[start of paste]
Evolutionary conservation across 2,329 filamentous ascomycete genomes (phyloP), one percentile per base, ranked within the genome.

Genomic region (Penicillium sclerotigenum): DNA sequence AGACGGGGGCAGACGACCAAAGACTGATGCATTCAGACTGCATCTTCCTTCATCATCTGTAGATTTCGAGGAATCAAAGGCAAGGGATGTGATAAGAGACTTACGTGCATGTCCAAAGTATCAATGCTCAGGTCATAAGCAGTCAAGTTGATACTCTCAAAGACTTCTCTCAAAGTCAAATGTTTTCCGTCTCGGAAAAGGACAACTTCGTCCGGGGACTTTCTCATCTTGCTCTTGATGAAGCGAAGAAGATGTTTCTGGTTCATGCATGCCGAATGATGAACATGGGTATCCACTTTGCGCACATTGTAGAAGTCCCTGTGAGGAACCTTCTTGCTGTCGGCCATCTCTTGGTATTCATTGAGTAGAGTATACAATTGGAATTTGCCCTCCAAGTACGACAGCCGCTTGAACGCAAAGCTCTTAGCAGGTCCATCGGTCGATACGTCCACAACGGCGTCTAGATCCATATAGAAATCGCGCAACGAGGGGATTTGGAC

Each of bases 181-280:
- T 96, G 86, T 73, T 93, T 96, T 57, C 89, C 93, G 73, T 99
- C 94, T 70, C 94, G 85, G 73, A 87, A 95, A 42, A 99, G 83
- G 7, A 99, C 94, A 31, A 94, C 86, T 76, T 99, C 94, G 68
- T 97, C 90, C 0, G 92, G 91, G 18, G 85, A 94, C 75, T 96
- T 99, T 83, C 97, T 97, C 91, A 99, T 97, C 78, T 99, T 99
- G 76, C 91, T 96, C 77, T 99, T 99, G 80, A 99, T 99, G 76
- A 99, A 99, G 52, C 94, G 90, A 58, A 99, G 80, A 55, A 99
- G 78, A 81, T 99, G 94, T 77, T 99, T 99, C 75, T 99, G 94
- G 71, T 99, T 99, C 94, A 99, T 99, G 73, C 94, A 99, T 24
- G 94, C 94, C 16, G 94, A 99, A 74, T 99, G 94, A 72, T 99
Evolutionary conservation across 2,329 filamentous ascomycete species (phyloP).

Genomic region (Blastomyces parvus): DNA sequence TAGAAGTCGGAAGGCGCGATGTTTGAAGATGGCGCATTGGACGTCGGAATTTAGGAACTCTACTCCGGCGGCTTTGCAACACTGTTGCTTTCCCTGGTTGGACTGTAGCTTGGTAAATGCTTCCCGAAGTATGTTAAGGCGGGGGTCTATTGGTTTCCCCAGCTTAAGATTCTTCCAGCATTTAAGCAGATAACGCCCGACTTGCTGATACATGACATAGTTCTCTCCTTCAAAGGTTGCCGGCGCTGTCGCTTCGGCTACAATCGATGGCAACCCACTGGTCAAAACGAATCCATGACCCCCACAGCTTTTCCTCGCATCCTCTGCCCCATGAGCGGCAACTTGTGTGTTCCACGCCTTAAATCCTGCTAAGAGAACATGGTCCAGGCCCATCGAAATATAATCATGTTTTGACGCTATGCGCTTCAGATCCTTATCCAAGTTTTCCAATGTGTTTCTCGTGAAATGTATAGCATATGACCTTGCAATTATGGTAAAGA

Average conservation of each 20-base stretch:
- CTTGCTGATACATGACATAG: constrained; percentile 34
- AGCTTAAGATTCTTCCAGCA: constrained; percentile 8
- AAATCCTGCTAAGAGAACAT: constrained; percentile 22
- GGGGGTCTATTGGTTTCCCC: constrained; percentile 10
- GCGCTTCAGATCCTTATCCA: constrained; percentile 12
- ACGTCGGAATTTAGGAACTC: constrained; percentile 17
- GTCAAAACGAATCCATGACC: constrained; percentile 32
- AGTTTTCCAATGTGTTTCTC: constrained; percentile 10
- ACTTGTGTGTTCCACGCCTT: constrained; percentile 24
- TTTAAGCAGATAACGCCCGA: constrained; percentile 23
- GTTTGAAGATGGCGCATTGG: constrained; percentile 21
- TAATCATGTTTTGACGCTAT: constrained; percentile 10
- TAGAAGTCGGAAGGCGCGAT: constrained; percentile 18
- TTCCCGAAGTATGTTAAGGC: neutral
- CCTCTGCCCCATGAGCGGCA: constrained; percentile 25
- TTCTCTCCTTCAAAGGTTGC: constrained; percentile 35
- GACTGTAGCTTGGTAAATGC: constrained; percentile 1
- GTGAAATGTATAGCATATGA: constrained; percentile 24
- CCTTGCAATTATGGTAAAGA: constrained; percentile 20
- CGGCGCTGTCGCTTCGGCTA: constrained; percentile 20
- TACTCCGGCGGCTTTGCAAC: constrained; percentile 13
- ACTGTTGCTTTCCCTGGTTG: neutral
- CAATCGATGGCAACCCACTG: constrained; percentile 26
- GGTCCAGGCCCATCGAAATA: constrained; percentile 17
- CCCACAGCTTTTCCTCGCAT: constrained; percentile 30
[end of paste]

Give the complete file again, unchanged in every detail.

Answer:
Evolutionary conservation across 2,329 filamentous ascomycete genomes (phyloP), one percentile per base, ranked within the genome.

Genomic region (Penicillium sclerotigenum): DNA sequence AGACGGGGGCAGACGACCAAAGACTGATGCATTCAGACTGCATCTTCCTTCATCATCTGTAGATTTCGAGGAATCAAAGGCAAGGGATGTGATAAGAGACTTACGTGCATGTCCAAAGTATCAATGCTCAGGTCATAAGCAGTCAAGTTGATACTCTCAAAGACTTCTCTCAAAGTCAAATGTTTTCCGTCTCGGAAAAGGACAACTTCGTCCGGGGACTTTCTCATCTTGCTCTTGATGAAGCGAAGAAGATGTTTCTGGTTCATGCATGCCGAATGATGAACATGGGTATCCACTTTGCGCACATTGTAGAAGTCCCTGTGAGGAACCTTCTTGCTGTCGGCCATCTCTTGGTATTCATTGAGTAGAGTATACAATTGGAATTTGCCCTCCAAGTACGACAGCCGCTTGAACGCAAAGCTCTTAGCAGGTCCATCGGTCGATACGTCCACAACGGCGTCTAGATCCATATAGAAATCGCGCAACGAGGGGATTTGGAC

Each of bases 181-280:
- T 96, G 86, T 73, T 93, T 96, T 57, C 89, C 93, G 73, T 99
- C 94, T 70, C 94, G 85, G 73, A 87, A 95, A 42, A 99, G 83
- G 7, A 99, C 94, A 31, A 94, C 86, T 76, T 99, C 94, G 68
- T 97, C 90, C 0, G 92, G 91, G 18, G 85, A 94, C 75, T 96
- T 99, T 83, C 97, T 97, C 91, A 99, T 97, C 78, T 99, T 99
- G 76, C 91, T 96, C 77, T 99, T 99, G 80, A 99, T 99, G 76
- A 99, A 99, G 52, C 94, G 90, A 58, A 99, G 80, A 55, A 99
- G 78, A 81, T 99, G 94, T 77, T 99, T 99, C 75, T 99, G 94
- G 71, T 99, T 99, C 94, A 99, T 99, G 73, C 94, A 99, T 24
- G 94, C 94, C 16, G 94, A 99, A 74, T 99, G 94, A 72, T 99
Evolutionary conservation across 2,329 filamentous ascomycete species (phyloP).

Genomic region (Blastomyces parvus): DNA sequence TAGAAGTCGGAAGGCGCGATGTTTGAAGATGGCGCATTGGACGTCGGAATTTAGGAACTCTACTCCGGCGGCTTTGCAACACTGTTGCTTTCCCTGGTTGGACTGTAGCTTGGTAAATGCTTCCCGAAGTATGTTAAGGCGGGGGTCTATTGGTTTCCCCAGCTTAAGATTCTTCCAGCATTTAAGCAGATAACGCCCGACTTGCTGATACATGACATAGTTCTCTCCTTCAAAGGTTGCCGGCGCTGTCGCTTCGGCTACAATCGATGGCAACCCACTGGTCAAAACGAATCCATGACCCCCACAGCTTTTCCTCGCATCCTCTGCCCCATGAGCGGCAACTTGTGTGTTCCACGCCTTAAATCCTGCTAAGAGAACATGGTCCAGGCCCATCGAAATATAATCATGTTTTGACGCTATGCGCTTCAGATCCTTATCCAAGTTTTCCAATGTGTTTCTCGTGAAATGTATAGCATATGACCTTGCAATTATGGTAAAGA

Average conservation of each 20-base stretch:
- CTTGCTGATACATGACATAG: constrained; percentile 34
- AGCTTAAGATTCTTCCAGCA: constrained; percentile 8
- AAATCCTGCTAAGAGAACAT: constrained; percentile 22
- GGGGGTCTATTGGTTTCCCC: constrained; percentile 10
- GCGCTTCAGATCCTTATCCA: constrained; percentile 12
- ACGTCGGAATTTAGGAACTC: constrained; percentile 17
- GTCAAAACGAATCCATGACC: constrained; percentile 32
- AGTTTTCCAATGTGTTTCTC: constrained; percentile 10
- ACTTGTGTGTTCCACGCCTT: constrained; percentile 24
- TTTAAGCAGATAACGCCCGA: constrained; percentile 23
- GTTTGAAGATGGCGCATTGG: constrained; percentile 21
- TAATCATGTTTTGACGCTAT: constrained; percentile 10
- TAGAAGTCGGAAGGCGCGAT: constrained; percentile 18
- TTCCCGAAGTATGTTAAGGC: neutral
- CCTCTGCCCCATGAGCGGCA: constrained; percentile 25
- TTCTCTCCTTCAAAGGTTGC: constrained; percentile 35
- GACTGTAGCTTGGTAAATGC: constrained; percentile 1
- GTGAAATGTATAGCATATGA: constrained; percentile 24
- CCTTGCAATTATGGTAAAGA: constrained; percentile 20
- CGGCGCTGTCGCTTCGGCTA: constrained; percentile 20
- TACTCCGGCGGCTTTGCAAC: constrained; percentile 13
- ACTGTTGCTTTCCCTGGTTG: neutral
- CAATCGATGGCAACCCACTG: constrained; percentile 26
- GGTCCAGGCCCATCGAAATA: constrained; percentile 17
- CCCACAGCTTTTCCTCGCAT: constrained; percentile 30